7. Therm Incorporated will be presented plans for a stand-alone 20,000 SF manufacturing facility to the town board next week. The addition will be located at their property at 1000 Hudson Street Extension, between its main building and the quonset huts. In a rarity, the industrial-zoned property won’t need to heard to a zoning board – no variances required. The new building will replaces a 3,434 SF ceramics studio. As previously reported on the Voice, Therm expects to create 10 jobs with the expansion. Therm, located at its current facility since its founding in 1935, specializes in custom machining, primarily for the aerospace and industrial turbine industries.
8. Not a very exciting agenda for the Ithaca city planning board this month.
1. Agenda review
2. Floor Privilege
3. Special Order of Business: Incentive Zoning & Site Plan Review Discussion (Lynn Truame)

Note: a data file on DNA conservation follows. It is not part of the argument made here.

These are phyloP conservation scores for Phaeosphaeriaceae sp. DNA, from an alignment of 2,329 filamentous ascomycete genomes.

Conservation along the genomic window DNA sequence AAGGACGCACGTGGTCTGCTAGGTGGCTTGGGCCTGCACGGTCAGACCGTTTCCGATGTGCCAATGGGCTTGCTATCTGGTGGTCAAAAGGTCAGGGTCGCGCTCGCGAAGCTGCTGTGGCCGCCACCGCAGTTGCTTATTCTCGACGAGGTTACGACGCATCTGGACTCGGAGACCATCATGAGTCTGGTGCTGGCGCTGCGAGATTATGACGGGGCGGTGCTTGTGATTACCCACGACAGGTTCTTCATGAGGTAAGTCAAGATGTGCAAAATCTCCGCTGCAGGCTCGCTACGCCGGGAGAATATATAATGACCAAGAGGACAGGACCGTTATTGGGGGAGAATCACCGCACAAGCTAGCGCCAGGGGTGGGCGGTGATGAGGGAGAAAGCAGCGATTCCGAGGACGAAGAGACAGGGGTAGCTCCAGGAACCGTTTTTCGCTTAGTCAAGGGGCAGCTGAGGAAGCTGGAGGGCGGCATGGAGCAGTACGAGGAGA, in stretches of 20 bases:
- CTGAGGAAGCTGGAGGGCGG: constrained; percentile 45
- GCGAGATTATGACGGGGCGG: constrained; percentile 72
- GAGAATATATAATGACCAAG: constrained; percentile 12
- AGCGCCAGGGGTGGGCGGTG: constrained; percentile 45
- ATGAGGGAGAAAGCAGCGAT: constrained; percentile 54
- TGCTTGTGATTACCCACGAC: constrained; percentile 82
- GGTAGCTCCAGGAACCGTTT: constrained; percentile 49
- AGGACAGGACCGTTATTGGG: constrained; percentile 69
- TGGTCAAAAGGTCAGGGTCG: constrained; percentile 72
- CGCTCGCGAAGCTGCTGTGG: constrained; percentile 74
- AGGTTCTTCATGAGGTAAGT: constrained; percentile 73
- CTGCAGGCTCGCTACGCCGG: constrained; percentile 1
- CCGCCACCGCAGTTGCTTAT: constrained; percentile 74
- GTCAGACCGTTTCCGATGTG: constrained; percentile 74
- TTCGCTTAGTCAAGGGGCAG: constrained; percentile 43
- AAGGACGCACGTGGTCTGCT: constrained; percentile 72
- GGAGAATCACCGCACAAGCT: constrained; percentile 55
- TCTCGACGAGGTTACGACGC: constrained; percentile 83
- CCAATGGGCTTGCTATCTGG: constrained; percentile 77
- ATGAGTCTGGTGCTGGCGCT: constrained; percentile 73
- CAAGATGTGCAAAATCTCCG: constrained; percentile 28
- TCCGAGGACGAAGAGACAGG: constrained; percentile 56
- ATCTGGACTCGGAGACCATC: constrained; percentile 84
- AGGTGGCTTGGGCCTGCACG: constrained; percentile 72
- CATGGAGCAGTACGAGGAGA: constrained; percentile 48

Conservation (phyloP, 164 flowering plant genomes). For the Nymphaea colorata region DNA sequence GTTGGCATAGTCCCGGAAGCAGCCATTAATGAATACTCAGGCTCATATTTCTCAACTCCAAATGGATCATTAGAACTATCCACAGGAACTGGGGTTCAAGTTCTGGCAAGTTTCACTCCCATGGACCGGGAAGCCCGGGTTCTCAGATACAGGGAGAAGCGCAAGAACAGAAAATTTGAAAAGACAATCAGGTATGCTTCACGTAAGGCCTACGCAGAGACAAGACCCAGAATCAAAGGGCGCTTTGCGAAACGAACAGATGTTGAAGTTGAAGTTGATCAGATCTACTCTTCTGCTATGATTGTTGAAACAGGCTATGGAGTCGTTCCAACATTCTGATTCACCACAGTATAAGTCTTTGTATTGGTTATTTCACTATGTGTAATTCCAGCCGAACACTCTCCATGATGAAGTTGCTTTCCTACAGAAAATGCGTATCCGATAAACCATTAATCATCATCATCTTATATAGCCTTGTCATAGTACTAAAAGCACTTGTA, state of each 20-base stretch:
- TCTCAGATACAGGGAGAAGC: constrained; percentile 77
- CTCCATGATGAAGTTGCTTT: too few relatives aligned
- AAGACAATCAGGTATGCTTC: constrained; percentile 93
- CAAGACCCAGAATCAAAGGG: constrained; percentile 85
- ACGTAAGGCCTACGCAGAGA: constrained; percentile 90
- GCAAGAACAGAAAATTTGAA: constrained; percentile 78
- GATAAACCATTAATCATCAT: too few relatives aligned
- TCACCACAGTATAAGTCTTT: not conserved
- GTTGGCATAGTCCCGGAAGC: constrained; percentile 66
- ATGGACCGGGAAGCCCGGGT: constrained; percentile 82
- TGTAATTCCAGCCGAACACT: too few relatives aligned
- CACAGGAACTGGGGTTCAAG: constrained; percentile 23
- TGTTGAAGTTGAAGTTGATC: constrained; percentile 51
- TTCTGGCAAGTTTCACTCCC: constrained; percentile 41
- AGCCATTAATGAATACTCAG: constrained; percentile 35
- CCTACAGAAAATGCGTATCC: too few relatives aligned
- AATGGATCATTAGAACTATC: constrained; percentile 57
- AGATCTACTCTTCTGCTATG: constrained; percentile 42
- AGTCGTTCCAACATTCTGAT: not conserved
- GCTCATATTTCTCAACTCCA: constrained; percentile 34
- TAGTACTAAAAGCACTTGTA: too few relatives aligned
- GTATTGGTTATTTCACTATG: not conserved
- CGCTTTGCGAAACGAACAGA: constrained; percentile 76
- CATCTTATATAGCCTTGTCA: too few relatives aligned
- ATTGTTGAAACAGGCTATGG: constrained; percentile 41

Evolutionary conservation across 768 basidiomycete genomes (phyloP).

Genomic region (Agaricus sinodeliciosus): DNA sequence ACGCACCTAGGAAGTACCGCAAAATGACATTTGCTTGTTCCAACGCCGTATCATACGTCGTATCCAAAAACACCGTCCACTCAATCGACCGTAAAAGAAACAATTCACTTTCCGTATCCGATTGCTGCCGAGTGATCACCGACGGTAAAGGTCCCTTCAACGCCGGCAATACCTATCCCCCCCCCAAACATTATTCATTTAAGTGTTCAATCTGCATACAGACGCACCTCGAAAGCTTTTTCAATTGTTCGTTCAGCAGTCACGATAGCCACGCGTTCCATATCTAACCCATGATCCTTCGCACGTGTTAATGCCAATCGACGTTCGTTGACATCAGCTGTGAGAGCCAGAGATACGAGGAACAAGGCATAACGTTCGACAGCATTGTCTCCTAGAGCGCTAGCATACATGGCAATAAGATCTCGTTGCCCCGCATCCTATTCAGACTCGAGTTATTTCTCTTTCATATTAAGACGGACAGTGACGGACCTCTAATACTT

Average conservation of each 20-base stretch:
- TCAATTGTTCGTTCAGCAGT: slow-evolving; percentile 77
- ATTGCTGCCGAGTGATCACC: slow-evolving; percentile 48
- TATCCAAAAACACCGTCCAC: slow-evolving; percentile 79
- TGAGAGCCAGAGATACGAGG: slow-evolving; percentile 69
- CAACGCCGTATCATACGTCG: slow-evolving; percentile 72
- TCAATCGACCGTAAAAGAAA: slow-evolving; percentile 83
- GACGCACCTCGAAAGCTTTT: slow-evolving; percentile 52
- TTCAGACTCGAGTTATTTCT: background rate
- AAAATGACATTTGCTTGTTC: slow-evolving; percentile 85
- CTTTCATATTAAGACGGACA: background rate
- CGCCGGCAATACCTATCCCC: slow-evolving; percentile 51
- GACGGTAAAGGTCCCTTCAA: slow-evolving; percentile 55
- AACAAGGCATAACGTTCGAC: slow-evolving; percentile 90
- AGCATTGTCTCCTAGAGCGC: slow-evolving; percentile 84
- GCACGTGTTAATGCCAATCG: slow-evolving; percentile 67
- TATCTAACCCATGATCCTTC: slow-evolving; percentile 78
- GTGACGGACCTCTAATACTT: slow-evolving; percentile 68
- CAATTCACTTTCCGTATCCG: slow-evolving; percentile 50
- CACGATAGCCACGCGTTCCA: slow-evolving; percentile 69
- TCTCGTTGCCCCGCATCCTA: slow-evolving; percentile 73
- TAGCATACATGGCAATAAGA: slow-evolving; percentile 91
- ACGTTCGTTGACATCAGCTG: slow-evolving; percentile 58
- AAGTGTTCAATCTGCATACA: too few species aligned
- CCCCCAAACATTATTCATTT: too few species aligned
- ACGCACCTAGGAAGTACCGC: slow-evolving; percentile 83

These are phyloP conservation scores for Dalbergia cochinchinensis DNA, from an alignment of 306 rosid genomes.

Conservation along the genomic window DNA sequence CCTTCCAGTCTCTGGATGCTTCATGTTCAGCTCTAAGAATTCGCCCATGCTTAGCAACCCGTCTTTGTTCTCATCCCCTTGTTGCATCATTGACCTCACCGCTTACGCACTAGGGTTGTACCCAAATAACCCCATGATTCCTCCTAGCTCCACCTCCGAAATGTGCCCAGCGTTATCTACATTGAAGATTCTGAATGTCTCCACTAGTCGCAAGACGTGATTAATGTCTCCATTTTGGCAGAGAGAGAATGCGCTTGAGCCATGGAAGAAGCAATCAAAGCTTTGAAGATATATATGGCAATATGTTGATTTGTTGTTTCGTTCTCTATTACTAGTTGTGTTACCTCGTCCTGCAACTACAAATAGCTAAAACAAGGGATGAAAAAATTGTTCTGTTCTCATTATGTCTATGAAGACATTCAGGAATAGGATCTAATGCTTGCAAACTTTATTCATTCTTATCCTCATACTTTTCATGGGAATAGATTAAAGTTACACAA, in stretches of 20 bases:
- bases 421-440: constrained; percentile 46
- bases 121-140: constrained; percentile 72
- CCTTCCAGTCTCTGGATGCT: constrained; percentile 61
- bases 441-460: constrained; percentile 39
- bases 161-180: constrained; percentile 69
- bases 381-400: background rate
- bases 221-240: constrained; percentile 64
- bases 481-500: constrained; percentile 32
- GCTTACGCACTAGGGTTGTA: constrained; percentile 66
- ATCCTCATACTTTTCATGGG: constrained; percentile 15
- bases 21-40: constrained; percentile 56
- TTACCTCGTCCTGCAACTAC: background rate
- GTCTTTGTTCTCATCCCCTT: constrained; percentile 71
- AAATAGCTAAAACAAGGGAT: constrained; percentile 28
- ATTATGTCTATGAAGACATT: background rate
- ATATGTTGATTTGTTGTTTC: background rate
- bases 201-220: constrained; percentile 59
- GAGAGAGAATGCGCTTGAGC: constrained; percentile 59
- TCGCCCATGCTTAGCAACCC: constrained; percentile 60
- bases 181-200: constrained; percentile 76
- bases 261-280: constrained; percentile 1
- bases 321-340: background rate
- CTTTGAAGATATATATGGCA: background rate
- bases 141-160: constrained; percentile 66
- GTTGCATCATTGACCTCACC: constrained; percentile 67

4. Subdivision Review
A. Minor Subdivision, 312-314 Spencer Road, Charlie O’Connor (MLR)
5. Site Plan Review
A. Sketch Plan, Two Duplexes at 312-314 Spencer Road
This came up back in March – Charlie O’Connor plans on re-configuring vacant street-facing property behind two houses to build two duplexes near Lucatelli’s. STREAM Collaborative is the architect.
Originally, this was at the end of the agenda as sketch plans usually are, but the agenda was revised so that the sketch plan would be allowed to go first.
B. 201 College Avenue – Declaration of Lead Agency, Public Hearing, Determination of Environmental Significance, recommendation to the BZA
C. Elmira Savings Bank, 602 West State Street – Declaration of Lead Agency, Public Hearing, Potential Determination of Environmental Significance, recommendation to the BZA
D. Brindley Street Bridge, seen above – revised FEAF review (parts 2 and 3), recommendations to lead agency (BPW).
6. Umpteen million zoning appeals, none especially contentious
7. Chain Works DGEIS Review, Update Schedule and Special Meeting Schedule.